An Explanation Of The Windows 10 Window System

How To Maximize A Window

To maximize a window means to make it as large as possible. You will find yourself using a window's Maximize    (square) button when a window opens too small. A window can open too small for two basic reasons. Either your Windows settings and/or a particular program's settings are set up to open each window small. Or you, or someone else, had each window opened small (custom size) and then closed them small.

Regardless of how a window became small, at some point you might need it open at its maximum size. And this is what the Maximize button is for. It allows a window to open (expand) to the maximum size of the desktop screen's display area. So if you are using a desktop screen size of 1024x768 the window will expand to a width of 1024 pixels (dots) wide and a height of 738 pixels (dots) high. The height shortage is due to the maximized window not covering the taskbar.

The Window Explained

Fig 1.0  Viewing the contents of two non-maximized (custom sized) windows at once

In Fig 1.0 above I have two non-maximized (custom sized) windows open at once - The Microsoft Edge window is being used for my Internet research and the Notepad window is being used to take notes. As I continue my research I could carry on using the windows at the size they are now, but this would be impractical simply because I would need to scroll each window's contents downwards (and/or upwards) in order to view/write more contents. Small windows side-by-side are only good if you are reading their contents only. In my case though I am writing contents too. So the best solution is to maximize both windows, by clicking on their Maximize (square) button.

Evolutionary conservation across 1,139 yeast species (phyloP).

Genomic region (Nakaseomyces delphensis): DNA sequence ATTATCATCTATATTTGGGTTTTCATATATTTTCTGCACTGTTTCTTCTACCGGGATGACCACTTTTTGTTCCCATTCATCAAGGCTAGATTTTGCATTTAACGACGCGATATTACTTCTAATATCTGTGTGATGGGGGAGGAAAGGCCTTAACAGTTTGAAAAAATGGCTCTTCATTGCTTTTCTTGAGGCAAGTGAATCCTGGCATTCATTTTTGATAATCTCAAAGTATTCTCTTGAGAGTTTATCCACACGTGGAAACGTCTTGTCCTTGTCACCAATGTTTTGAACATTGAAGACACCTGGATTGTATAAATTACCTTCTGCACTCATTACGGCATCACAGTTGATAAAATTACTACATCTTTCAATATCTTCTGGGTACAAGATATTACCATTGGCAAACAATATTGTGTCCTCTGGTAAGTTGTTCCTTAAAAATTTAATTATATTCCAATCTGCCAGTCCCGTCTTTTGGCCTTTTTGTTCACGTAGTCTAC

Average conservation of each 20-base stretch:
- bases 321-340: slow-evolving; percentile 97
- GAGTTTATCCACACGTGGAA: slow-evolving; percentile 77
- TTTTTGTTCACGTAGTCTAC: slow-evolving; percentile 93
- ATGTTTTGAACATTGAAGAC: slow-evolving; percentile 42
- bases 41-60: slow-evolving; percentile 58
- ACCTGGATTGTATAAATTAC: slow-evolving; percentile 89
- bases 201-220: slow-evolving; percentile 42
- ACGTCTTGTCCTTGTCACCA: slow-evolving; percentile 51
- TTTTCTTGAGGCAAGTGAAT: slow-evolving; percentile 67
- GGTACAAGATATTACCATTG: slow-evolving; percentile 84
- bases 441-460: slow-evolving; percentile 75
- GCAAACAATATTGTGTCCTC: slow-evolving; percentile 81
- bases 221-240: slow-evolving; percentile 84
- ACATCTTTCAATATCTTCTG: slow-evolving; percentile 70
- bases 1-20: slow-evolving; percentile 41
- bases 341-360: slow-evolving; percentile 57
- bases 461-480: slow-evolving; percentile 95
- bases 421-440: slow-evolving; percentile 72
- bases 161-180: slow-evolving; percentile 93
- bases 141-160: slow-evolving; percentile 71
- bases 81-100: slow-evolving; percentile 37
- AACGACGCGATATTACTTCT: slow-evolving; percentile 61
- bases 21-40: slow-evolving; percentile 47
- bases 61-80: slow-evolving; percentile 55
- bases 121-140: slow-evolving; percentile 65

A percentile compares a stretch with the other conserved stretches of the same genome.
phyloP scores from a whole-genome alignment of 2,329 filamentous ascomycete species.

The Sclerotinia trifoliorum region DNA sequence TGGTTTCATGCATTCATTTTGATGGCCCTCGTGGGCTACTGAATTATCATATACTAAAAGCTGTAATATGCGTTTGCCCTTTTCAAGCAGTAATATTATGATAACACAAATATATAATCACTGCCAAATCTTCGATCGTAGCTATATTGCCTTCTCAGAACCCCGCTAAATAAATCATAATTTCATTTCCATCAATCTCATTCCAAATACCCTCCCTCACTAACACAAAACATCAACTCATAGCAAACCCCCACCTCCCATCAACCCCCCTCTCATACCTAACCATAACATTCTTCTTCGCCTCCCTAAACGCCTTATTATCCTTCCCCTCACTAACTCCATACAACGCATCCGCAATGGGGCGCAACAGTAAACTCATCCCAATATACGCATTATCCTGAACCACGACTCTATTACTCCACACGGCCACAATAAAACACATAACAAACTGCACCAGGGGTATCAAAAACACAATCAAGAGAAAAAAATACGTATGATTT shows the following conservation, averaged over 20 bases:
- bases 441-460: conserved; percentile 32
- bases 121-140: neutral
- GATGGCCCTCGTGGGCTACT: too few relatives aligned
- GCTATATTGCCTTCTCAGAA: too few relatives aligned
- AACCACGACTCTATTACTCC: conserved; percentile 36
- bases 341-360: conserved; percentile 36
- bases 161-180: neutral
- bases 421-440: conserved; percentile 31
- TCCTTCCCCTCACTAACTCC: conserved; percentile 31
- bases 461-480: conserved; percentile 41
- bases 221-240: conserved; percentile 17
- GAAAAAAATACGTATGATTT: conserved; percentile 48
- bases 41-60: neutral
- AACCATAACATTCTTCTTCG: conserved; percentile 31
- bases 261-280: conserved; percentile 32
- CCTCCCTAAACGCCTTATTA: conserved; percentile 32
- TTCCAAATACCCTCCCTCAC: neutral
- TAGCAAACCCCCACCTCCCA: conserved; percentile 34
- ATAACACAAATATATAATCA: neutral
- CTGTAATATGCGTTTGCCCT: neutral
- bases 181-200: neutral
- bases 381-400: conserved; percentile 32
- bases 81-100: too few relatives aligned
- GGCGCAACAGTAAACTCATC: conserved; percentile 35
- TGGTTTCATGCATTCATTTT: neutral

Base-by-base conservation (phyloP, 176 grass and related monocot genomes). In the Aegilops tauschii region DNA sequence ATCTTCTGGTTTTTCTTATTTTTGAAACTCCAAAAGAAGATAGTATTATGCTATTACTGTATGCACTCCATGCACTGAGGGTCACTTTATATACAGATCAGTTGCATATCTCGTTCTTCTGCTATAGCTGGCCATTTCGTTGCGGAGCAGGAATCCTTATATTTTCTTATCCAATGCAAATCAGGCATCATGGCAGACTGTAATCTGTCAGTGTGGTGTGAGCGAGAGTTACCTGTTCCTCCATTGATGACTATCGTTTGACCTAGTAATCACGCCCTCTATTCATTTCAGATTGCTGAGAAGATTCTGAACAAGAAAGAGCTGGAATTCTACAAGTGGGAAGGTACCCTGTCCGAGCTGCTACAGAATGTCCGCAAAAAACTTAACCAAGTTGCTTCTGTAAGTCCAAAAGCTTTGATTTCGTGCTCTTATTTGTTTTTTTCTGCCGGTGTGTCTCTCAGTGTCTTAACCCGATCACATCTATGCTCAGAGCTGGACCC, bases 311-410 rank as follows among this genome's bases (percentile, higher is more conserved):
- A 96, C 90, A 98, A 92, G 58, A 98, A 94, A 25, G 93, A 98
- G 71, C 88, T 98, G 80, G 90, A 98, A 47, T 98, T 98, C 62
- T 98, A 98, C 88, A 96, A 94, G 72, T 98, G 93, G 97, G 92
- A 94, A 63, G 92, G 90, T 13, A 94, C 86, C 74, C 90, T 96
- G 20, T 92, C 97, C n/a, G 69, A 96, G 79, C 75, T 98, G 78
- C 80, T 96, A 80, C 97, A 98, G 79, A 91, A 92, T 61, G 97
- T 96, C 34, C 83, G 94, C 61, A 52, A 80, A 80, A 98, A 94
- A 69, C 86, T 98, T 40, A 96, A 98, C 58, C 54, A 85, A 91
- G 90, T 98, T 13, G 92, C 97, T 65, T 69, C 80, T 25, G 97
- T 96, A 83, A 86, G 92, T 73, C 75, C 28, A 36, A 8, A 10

The Window Explained

Fig 1.1  Click on a window's Maximize (square) button to make it full size (Maximized)

Maximizing both windows will enable me to see more contents and do less scrolling. The downside is I will have to flip between each window, by clicking on each window's taskbar icon (Fig 1.2 below), as both windows will not be in view at the same time.

The Window Explained

Fig 1.2  Flip between windows by clicking on each window's taskbar icon

The Window Explained

Fig 1.3  Viewing the contents of the maximized Internet Explorer window

When you maximize a window the Maximize (square) button changes into the Restore    (double squares) button, and vice versa. Clicking on the Restore (double squares) button allows you to restore a window back to its original, last, custom size.

The Window Explained

Fig 1.4  Click on a window's Maximize (square) button to make it full size (Maximized)

The Window Explained

Fig 1.5  Click on a window's Restore button to restore the window back to its original (last), custom, size.

When you close a window, 99% of the time, Windows 10 remembers its position and size so that the next time it is opened it is exactly as you left it. I say 99% because some older versions of the Windows operating system, and some software programs, do not always save your window's position and size.

The disadvantage of maximizing all your windows, as explained above, is that you can only view one window's contents at a time; which means you can be switching between many windows all the time. Some people choose to re-size and/or move their windows whenever they need to so they can see more than one window's contents. However, their disadvantage is having to re-size and/or move each window into position more times than not. So the reality is; you will find yourself forever re-sizing, minimizing, maximizing and moving each window on a per needs basis.